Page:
Before the age of personal computers, construction plans were hand-drawn by architects and engineers. When copies of these documents were required, they were reproduced by skilled draftsmen with a wide range of drawing tools. Computer aided design (CAD) was revolutionary in the construction industry, making the drawing process faster and much more accurate. However, printed construction drawings continue to be used in project sites.
Digital documentation has many advantages when used in construction sites. Since the documents are not present physically, they cannot be damaged by environmental factors like dust and humidity. Documents can also be shared by several users without touching the same surface, which is an advantage during the coronavirus outbreak and its aftermath.
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Digitalization can be implemented easily in new construction projects, since all documentation can be managed digitally from the start. However, some existing buildings only have printed drawings and specifications. There are also cases where no documents are available, and they must be created based on a facility inspection.
How Digital Documents Improve Efficiency
Printed construction drawings have several limitations. They can be damaged or lost, and copies may not be available immediately. Printed documents must also be touched by personnel, and this represents a vulnerability to infectious diseases. Also, if there is a charge order, the site personnel must wait for the updated document to be printed and delivered.
Digital documents accessed from handheld devices can solve the issues described above.
- Since they are stored in a company server or cloud database, they are protected from physical damage.
- The same document can be accessed from many devices simultaneously, allowing discussion and annotations without physical contact.
- Annotations can be reviewed quickly by architects and design engineers, making the flow of information more efficient.
- Change orders can also be managed more easily, by simply updating the document that is accessed by site personnel. This saves on paper and transportation costs.
Consider that physical documents also require storage space, and a construction firm can accumulate a large archive over time. For a collaborator not familiarized with older projects, finding a specific document can be difficult. On the other hand, digital documents can be found in seconds using the right keywords, regardless of how much the database grows over time. Reorganizing a physical archive consumes plenty of time, while a digital file system can be easily sorted by project, construction date, file size, etc.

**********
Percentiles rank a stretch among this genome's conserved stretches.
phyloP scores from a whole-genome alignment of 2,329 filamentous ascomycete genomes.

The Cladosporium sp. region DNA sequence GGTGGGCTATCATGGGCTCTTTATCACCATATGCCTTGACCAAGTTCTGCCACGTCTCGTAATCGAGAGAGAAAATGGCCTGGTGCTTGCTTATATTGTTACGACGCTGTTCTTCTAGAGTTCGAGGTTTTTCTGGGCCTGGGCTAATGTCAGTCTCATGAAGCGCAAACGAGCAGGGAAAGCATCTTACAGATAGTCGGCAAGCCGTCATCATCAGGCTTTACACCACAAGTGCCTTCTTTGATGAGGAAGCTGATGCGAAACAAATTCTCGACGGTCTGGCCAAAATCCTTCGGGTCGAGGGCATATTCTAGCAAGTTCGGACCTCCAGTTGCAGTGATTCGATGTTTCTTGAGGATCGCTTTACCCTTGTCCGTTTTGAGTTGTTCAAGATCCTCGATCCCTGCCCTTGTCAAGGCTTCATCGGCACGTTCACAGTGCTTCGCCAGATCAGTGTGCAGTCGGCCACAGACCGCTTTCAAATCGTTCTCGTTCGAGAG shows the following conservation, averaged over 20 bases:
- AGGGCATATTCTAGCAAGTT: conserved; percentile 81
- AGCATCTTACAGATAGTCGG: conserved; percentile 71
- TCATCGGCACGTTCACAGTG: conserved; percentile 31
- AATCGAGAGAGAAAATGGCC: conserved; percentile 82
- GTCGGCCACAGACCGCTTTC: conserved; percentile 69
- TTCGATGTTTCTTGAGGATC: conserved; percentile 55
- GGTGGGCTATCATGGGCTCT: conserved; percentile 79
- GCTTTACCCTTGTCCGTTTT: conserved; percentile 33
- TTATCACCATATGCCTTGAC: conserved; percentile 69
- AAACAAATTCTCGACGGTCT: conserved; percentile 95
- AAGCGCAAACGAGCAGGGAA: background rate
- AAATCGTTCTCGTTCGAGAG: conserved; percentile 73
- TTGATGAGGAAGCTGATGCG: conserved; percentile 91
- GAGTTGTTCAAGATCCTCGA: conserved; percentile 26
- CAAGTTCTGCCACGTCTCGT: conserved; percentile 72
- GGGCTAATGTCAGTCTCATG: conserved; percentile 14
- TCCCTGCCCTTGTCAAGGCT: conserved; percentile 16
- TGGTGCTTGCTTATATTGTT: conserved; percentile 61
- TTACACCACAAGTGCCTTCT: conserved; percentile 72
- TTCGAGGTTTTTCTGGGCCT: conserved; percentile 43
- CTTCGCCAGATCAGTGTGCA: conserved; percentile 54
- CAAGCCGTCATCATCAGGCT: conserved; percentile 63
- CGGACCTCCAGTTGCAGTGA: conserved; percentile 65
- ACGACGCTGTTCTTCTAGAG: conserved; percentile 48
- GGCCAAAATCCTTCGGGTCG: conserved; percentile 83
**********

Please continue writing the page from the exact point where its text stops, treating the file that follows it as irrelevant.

Another advantage of digital documents is that sections can be easily copied to be reused in other projects. For example, this is useful when a piece of equipment and its installation details are used in multiple projects.
Using Digitalization in Existing Buildings
The benefits of digital documents also apply for additions and renovations in existing buildings. However, additional steps may be necessary in this case. Construction documents for the building may be outdated, only available in printed versions, damaged or inexistent. Technology is also useful when creating updated documentation in these cases.
When construction documents are only available in physical format, they can be scanned and updated with ease by a professional engineering firm. Large-format scanners are required for this application, since the resolution of conventional scanners is not enough. These documents are first scanned as high-resolution images, which are then converted to the respective formats used by design software.
When no documents are available -digital or printed- a facility can be mapped with 3D laser scanners. Document scanning and facility scanning both produce geometric figures, which must then be reviewed and specified by architects and engineers. However, the geometric drafting procedure can be avoided, saving plenty of man-hours.